Being on the blood thinners makes hits like that to the head quite dangerous. My head was alright but it still took me two days of rest before I could row again. I had lost my appetite and threw up a couple of times the morning after it happened. We raced and it was not what I was used to as we did not make the A final. We had a better race two days later in the B final, but got caught in the outside lane which made it difficult to compete. I can't complain too much since we were in the B final, but if I was in the British, Italian, or United States fours, who were also in the outside lanes for the A final, I would have been extremely disappointed. As far as my health goes I'm still taking blood thinners and still having ultrasounds done on my legs to see if anything can be done to help my body deal with the clots. As far as training has gone since I have been back, we have a ways to go in terms of commitment to each other and to the program if we want to get back to winning races and challenging the top crews for a place on the medal podium.
The good news so far this year is my health has not held me back and I have been able to push and compete at a level closer to what I know is necessary to win. I have also seen the group competitiveness and team atmosphere improve and I believe it is headed in the right direction and if we stay committed to the program and capitalize on the potential of each training session I expect we will be challenging crews in the A final once again.
row2k: One of your other passions is rowing photography, how did you get into that and what is it about rowing that makes it a good photographic subject for you?
Kevin Light: The best thing about rowing that makes it a good subject for photography is that I have been involved in it for half my life. That amount of time looking and being involved in it gives me the opportunity to separate the unique situation from the ordinary. If you spent 15 years hiking Mount Everest your standard of what makes a good picture would be so much higher than if you hiked it once. I have an accumulation of so many images in my head that I can pick out the unique ones when they happen, because when they happen they happen quickly and you have to be aware to catch them. Being an athlete myself I know what it feels like to row with blisters, what it feels like to erg, to row in the rain or the heat, and I think my photos carry with them the emotion of the situations.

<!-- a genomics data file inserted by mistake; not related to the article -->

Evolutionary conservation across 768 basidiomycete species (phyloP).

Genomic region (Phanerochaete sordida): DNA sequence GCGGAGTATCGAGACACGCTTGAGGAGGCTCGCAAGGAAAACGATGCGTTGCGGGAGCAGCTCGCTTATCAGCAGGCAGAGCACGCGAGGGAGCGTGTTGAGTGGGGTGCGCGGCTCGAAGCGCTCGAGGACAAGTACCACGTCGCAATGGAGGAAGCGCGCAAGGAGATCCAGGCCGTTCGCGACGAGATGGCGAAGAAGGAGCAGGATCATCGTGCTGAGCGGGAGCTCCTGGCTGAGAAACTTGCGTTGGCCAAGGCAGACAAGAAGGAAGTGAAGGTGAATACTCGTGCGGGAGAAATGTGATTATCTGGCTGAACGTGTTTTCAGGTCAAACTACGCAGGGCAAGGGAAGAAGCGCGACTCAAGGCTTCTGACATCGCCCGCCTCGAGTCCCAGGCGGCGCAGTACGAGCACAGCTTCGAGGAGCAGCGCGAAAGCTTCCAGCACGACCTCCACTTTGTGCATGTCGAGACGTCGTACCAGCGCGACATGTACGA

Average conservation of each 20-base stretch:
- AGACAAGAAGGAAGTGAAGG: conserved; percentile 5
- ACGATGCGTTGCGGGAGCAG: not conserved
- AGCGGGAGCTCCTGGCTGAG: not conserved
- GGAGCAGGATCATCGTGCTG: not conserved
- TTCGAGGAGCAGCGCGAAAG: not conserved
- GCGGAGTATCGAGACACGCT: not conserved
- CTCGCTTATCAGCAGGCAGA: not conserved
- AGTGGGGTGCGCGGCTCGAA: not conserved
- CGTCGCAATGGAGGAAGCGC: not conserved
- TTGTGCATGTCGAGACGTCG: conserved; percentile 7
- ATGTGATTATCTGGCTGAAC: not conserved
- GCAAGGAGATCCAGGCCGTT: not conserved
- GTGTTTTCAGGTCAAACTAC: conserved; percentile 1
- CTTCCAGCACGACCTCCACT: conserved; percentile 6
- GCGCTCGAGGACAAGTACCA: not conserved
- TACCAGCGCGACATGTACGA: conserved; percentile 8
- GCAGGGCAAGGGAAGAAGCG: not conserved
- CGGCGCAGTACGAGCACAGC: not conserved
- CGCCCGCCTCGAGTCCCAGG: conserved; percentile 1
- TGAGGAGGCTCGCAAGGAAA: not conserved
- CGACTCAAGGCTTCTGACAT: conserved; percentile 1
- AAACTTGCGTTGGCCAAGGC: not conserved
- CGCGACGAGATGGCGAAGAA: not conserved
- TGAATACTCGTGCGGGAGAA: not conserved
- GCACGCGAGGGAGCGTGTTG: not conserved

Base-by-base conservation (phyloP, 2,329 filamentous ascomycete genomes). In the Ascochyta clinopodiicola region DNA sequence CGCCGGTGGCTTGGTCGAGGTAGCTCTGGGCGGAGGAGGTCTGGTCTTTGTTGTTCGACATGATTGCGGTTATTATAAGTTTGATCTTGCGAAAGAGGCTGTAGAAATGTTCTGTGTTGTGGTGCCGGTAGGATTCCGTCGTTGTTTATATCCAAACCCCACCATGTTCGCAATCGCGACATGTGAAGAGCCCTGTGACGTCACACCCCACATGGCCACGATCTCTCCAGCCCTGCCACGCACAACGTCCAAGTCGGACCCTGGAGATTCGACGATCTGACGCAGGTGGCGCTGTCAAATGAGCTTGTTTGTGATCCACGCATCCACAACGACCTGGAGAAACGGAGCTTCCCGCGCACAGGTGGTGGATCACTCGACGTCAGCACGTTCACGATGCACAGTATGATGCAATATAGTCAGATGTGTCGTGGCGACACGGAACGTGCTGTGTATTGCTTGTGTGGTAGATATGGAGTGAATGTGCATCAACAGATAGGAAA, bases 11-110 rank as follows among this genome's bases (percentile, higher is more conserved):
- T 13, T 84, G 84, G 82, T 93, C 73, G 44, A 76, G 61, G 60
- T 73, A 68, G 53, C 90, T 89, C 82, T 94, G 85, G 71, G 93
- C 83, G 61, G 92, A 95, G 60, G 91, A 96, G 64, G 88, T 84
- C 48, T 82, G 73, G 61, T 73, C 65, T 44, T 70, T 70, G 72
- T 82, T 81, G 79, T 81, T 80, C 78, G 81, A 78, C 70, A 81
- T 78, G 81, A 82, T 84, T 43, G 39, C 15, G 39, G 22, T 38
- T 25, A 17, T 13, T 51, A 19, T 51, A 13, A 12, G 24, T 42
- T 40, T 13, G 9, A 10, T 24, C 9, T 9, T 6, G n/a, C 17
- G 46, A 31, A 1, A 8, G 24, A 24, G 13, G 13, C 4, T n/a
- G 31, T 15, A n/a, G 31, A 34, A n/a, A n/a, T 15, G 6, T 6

I don't have a passion for rowing photography in particular; I have a passion for emotional sports photography. We learned in school that sports photography is about capturing the peak action moment, which means you have to have the ball and the athlete in their peak action moment. I like capturing those images because they look like the professional shots but they are so obvious that I don't really find them that challenging. I love thinking like the athlete and imagining what they are thinking and taking a photo that gets across what they are feeling.
View some of Kevin's favorite images from 2010 Henley and Worlds here or visit his photography website.
row2k: You have produced some exceptional videos like Inches, and your C2 Erg Contest Video. What do you like about the process of creating these and why do you think they've become so popular? (Editor's Note - the Inches video has over 370,000 views on YouTube)
Kevin Light: The Inches video which is the most popular of mine on YouTube was actually Brian Richardson's idea when he was the head men's coach in Canada leading into Athens. He gave me a similar sports video done to the Al Pacino speech from Any Given Sunday and asked if I could make a rowing version. It took me three years before I put it on YouTube but I'm glad I did because I get updates on the comments that are written every day and some of them are quite inspirational. Its popularity is due to the great speeches by Al Pacino and Vince Lombardi which I had nothing to do with except editing them slightly to fit the context of rowing a bit better.